The military premise of Hitler’s colonization plan was anti-Semitic, in that he saw the allegedly Jewish character of Soviet leadership as the system’s great weakness. If enough Jews were eliminated, it followed, the system would collapse, and the subhuman Slavs would be at the mercy of the Germans. The geographical premise of the colonization plan, at the same time, was the conquest of the world homeland of Jews. The conquest of the western Soviet Union meant control of most of the European lands where Jews lived in large numbers: Poland and Lithuania, which lay between Germany and the USSR, and Soviet Belarus, Soviet Ukraine, and western Soviet Russia.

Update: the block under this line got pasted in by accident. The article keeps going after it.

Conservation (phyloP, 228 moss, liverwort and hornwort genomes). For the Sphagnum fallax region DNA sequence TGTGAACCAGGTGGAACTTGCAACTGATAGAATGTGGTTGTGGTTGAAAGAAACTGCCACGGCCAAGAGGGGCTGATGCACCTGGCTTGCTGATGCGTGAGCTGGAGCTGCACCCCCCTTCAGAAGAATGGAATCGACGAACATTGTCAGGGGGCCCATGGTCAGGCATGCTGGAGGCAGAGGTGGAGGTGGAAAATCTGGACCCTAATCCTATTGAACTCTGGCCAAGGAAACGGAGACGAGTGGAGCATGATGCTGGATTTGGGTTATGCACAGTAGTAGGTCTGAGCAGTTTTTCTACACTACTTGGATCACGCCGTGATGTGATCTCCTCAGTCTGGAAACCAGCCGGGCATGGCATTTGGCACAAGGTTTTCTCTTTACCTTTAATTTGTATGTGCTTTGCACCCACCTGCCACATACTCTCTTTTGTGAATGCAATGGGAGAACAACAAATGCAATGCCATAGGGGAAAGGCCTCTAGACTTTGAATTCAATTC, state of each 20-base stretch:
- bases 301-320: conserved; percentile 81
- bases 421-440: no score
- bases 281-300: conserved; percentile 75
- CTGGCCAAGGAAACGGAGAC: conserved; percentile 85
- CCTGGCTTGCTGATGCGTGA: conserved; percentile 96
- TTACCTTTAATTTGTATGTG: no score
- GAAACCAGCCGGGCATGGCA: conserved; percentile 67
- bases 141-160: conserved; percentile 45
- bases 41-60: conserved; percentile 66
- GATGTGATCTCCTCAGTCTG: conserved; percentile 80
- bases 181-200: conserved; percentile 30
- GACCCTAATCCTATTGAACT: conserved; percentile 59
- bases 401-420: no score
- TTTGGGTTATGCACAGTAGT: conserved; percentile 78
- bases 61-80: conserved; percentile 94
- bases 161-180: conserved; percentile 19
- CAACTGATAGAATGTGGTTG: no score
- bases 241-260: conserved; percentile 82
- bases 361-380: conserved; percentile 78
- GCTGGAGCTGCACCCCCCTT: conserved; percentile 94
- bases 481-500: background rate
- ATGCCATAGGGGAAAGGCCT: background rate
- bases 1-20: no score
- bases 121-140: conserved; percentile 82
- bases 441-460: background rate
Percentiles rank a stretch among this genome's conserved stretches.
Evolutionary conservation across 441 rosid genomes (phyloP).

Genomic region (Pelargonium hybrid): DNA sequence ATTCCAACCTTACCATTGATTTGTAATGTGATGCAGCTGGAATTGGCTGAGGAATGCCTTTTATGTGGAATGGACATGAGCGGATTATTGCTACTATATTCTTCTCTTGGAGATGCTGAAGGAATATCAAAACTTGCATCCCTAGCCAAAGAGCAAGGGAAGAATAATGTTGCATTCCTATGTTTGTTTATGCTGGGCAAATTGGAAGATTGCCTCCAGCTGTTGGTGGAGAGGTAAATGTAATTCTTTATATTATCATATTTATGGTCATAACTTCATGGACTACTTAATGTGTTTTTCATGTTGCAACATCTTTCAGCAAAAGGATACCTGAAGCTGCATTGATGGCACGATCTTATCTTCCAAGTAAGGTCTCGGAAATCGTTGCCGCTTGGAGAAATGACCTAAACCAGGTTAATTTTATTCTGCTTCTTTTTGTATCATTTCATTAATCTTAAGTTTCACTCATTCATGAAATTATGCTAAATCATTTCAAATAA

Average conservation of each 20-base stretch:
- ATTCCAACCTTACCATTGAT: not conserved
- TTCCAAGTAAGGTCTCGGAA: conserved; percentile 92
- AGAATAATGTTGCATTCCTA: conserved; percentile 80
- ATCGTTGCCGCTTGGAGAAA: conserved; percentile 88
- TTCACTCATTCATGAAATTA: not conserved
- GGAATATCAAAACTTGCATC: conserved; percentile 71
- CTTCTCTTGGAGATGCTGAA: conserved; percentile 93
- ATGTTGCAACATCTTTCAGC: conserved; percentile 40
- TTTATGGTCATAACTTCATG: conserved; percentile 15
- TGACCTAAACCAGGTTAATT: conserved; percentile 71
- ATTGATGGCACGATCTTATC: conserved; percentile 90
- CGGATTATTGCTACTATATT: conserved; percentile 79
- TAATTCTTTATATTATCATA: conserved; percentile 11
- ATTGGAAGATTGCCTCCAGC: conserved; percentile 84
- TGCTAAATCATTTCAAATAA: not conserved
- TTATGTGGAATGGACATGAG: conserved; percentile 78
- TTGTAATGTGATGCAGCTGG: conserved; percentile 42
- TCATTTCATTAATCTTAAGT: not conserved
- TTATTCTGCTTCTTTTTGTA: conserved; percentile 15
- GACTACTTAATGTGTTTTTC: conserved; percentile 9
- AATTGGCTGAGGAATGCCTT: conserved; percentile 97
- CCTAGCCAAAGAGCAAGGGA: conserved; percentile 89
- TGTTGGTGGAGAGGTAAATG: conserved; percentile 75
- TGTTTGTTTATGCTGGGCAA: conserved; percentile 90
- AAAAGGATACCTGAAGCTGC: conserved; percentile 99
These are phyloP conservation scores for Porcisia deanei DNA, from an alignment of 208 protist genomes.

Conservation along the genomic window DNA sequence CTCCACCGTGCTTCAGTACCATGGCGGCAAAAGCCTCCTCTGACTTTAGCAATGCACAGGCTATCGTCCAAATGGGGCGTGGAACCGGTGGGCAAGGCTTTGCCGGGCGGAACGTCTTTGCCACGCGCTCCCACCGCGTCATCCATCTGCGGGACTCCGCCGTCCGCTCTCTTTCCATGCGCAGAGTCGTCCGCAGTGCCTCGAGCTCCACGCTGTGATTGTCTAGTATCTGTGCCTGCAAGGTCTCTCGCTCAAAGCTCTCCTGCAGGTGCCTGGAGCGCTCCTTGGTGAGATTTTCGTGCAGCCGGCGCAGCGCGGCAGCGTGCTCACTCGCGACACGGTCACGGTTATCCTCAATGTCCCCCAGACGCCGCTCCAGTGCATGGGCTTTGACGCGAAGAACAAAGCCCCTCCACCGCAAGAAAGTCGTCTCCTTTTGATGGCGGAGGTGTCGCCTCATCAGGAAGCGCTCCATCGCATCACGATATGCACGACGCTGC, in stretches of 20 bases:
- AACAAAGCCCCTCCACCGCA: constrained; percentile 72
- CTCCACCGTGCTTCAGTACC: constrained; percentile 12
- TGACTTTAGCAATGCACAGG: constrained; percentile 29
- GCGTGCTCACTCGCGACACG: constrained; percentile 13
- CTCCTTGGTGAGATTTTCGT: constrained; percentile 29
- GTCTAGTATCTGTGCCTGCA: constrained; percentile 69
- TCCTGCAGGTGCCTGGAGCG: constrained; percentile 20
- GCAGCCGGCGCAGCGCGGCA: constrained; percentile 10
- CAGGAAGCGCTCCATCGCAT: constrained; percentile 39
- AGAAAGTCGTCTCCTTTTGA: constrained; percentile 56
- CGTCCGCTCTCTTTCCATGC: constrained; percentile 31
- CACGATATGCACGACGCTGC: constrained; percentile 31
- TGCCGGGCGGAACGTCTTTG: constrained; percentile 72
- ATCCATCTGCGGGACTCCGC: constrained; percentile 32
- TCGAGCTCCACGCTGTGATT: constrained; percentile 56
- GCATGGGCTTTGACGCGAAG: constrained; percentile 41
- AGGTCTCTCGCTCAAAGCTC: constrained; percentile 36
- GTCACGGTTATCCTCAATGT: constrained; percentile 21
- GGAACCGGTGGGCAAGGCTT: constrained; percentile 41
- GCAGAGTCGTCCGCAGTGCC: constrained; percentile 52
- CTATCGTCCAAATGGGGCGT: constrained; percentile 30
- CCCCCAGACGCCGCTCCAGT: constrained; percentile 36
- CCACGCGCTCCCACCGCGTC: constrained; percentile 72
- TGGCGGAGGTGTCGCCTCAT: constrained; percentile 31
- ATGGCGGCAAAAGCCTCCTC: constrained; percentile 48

These Nazi and Stalinist visions were ideologically contradictory but territorially overlapping. Stalin’s Five-Year Plan of 1928–1933 called for the transformation of the Soviet Union from an agrarian to an industrial country; the architects of Hermann Goering’s Four-Year Plan of 1936 imagined the reverse, the future dismantling of Soviet industry and the expulsion of the Soviet population from the cities. For years, Stalin saw the Nazi threat to his project only as part of a general imperialist encirclement. Thus when Nazi Germany signed a nonaggression declaration with Poland in 1934, this, he reasoned, must be the cover for an offensive alliance against the USSR, one that would include a Japanese invasion from the east.